Posts Tagged ‘career change’

straitjacket guyA comedic look at job search and success – “What Color is Your Parachute” meets “This Is Spinal Tap,” if you will. This combination of comedy and advice gives helpful tips to anyone who is searching for a job, or hoping to hold on to the one they have. Topics include contemplating your navel to find your life’s work, idiot-proofing your job search, online disasters, strategic schmoozing, resume do’s and don’ts, interviewing horrors and how to handle them, how to hold on to your job, reflections on bizarre jobs, and weird work stories.

http://www.lulu.com/product/ebook/what-color-is-your-straitjacket-a-pocket-guide-to-getting-and-keeping-a-job-without-going-wacko/14265245

Advertisements

Probably not, unless of course, you’re a circus clown. But you can often find creative ways to combine your talents. Or you may leave one of your passions as a part-time endeavor, while pursuing something else as your “day job.” Love ice cream? There are actually jobs as ice-cream testers. Of course, if the ice cream has in fact been poisoned by a sociopathic factory worker, you’re out of luck. And you will probably become morbidly obese and keel over from a heart attack in a few years. But hey, go to town.

If you can’t think of any careers offhand that connect with your passions, make a list of them. After you have the Passion List, then write down all the skills used in partaking of your passions. When that’s done, find a few job search sites and plug those skills into the “keywords” search function, and see what comes up. A lot of stuff will likely be vomited up that has absolutely nothing whatsoever to do with anything you’re interested in, but just ignore that and focus on careers that sound exciting. Look at the Occupational Outlook Handbook and other resources such as the aforementioned informational interviewing to do a reality check on those careers, and off you go!

You can also check out some online career interest assessments, such as:  free-career-test.com, the Personal-Style Indicator at crgleader.com, the Myers-Briggs and the Strong Interest Inventory at discoveryourpersonality.com, the Campbell Interest and Skill Survey at profiler.com, or careerpath.com, to name a few. Some of these assessments are free, some are not. Some include consultations with certified career counselors, which is always a good idea, especially if you’re floundering around like a spastic fish.

The assessments are mostly about interests, but some also include self-identified skills (yeah, we talked about this earlier) and work values. Work values refers to the most important stuff you have to have in your work to, you know, make you feel whole and all that crap. Like, do you know you need to be creative in a job? Do you know you need structure, so that you don’t panic and wander off into another dimension, never to be heard from again? Do you know that you couldn’t do a job that would require you to write materials that referred to “kill fields?” Do you know that you would feel in constant need of a shower if you were part of advertising products that claimed to make elderly men sexually attractive to twenty-year-old models? You get the idea.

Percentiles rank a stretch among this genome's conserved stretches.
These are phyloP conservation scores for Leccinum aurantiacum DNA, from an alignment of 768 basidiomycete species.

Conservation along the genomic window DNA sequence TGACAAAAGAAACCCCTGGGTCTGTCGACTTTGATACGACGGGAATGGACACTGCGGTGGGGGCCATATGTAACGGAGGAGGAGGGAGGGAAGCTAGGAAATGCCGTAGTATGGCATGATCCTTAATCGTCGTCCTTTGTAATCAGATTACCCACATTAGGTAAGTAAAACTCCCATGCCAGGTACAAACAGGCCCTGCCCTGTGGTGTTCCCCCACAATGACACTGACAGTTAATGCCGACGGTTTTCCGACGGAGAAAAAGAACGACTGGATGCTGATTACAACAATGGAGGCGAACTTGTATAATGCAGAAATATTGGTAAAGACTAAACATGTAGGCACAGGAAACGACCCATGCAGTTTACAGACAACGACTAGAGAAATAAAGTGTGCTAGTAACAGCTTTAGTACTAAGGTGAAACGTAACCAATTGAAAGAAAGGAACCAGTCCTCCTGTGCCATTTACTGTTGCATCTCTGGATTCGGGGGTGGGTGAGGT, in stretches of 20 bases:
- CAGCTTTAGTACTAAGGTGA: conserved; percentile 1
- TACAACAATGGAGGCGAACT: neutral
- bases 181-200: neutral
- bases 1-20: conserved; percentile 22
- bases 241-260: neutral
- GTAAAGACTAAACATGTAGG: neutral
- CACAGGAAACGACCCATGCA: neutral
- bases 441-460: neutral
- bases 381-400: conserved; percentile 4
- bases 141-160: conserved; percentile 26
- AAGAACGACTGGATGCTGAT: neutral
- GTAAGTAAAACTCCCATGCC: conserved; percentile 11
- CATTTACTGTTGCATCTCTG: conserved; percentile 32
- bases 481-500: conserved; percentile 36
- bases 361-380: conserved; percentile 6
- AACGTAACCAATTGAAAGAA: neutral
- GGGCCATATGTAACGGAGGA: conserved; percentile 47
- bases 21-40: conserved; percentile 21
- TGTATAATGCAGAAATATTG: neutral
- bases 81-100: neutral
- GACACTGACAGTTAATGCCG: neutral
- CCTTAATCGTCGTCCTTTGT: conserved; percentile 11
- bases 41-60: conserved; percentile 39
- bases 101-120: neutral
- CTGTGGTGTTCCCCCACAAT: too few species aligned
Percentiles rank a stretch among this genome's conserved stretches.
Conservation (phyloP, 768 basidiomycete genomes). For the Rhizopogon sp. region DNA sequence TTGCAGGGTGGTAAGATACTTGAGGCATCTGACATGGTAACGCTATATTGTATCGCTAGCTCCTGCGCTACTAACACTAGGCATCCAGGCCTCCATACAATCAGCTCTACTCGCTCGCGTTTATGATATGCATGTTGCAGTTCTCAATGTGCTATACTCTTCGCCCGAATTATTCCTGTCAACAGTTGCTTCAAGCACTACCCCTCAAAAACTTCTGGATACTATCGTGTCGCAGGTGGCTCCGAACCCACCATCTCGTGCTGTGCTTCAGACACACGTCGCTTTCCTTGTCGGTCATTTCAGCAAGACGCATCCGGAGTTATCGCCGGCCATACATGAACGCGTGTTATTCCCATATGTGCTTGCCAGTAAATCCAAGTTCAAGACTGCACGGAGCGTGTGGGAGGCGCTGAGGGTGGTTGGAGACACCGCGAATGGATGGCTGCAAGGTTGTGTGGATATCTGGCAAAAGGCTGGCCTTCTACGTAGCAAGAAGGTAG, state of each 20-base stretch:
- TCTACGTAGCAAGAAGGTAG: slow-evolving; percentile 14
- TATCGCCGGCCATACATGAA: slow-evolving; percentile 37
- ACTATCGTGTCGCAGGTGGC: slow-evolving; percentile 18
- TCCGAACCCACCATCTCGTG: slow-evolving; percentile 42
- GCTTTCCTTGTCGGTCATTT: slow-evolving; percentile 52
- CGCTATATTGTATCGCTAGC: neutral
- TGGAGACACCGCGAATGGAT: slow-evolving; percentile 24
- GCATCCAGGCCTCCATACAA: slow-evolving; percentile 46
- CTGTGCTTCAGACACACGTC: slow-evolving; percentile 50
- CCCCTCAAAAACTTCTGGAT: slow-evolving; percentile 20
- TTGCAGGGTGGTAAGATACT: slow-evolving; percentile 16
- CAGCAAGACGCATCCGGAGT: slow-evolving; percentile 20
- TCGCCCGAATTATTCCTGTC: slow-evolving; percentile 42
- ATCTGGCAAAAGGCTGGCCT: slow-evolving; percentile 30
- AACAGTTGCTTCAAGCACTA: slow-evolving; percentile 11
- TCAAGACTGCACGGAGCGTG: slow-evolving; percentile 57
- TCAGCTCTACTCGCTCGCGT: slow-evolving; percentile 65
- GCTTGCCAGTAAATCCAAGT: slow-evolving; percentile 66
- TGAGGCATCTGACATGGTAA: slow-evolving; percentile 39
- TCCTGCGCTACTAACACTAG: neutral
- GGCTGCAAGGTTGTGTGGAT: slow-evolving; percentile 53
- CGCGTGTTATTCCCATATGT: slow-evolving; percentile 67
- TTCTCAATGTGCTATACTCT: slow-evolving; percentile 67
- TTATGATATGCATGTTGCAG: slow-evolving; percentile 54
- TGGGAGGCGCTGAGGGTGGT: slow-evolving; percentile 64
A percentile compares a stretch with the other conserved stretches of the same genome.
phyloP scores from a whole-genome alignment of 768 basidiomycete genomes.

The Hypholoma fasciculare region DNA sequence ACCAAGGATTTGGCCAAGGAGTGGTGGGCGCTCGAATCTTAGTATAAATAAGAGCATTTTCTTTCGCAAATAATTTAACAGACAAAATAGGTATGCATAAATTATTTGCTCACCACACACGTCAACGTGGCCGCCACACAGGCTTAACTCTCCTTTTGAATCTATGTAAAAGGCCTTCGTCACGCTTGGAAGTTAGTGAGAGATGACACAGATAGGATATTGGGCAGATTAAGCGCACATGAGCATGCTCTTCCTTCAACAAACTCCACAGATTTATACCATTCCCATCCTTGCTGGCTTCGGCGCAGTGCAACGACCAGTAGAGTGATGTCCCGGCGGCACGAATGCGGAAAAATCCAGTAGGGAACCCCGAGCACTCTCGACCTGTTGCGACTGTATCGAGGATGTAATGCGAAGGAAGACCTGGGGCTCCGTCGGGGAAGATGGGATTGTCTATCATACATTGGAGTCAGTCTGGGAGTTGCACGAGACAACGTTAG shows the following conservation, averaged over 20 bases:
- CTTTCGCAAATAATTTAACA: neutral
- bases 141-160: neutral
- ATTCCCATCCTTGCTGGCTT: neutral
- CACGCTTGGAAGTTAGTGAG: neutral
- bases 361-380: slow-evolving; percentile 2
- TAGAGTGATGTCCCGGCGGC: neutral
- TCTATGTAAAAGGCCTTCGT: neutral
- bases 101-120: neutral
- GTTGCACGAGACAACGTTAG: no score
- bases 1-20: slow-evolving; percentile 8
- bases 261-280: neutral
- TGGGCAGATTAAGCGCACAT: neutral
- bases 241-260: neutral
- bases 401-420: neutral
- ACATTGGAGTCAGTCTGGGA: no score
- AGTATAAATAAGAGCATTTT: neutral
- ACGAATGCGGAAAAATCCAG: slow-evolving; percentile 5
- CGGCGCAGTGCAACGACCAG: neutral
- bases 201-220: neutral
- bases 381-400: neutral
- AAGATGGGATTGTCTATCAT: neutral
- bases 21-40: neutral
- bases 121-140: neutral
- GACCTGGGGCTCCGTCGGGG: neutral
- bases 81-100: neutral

Most of us, to some extent, suffer from inertia when it comes to our careers. We tend to keep sauntering in the same direction until something – usually getting canned – happens to toss us off the path and into the bushes.  If you’ve been tossed, how about brushing the grass stains off your shorts and really taking a look at where you are and where you’re going.

Here are some questions to ask yourself. And, of course, answer yourself. Go ahead, you can do it in public. People will just think you have a phone in your ear. Or that you’re wacko. But what the hell.

1.   Do you really enjoy the work you’ve been doing? If so, is it because of the work itself, or because of all the hot guys on the second floor?

2.   What specifically do you like the best about your most recent job(s)?

3.   Assuming the answer to #2 isn’t the hot guys, what skills were you using when you did the stuff you liked best?

4.   What was your favorite job of all time? What in particular made it your favorite?

5.   What would your worst nightmare, wake-up-screaming-want-to-stick-a-wet-finger-in-an-electric-socket, job be? Figuring out what you don’t want to do can help you figure out what you do want.

6.   What is your fantasy job? Yeah, we know – judging the Mr. or Ms. America Pageant (do they really still have those??). Come on now, try to focus on professional stuff, like work environment, tasks you’d spend your workday doing, and type of customers you’d be working with – screaming kids? Corporate execs? Granola goddesses badly in need of anti-frizz products? What’s your preference?

7.   What’s most important to you in a job? Do you know you need to be creative? Do you yearn for structure? Do you need your job to not involve people? (just kidding on the last one – if that is, in fact, true, good luck).

8.   What are your strengths, professionally speaking? Jack of all trades doesn’t really cut it any more. Three or four strong skill areas will endear you to employers a lot more.

9.   What do you suck at? Everyone sucks at some things, though some suck more than others. Guess what? It’s okay to suck. Unless of course what you suck at is necessary for life as we know it. In which case, by all means work on it. But generally speaking, you’ll be much more successful in pretty much everything if you spend more of your time and energy developing your strengths rather than your weaknesses.

10.  Am I bullshitting myself? It’s important to dream, and dream big. And go for your dreams. But if you’re blind in one eye and you want to be an airline pilot, you probably need a reality check.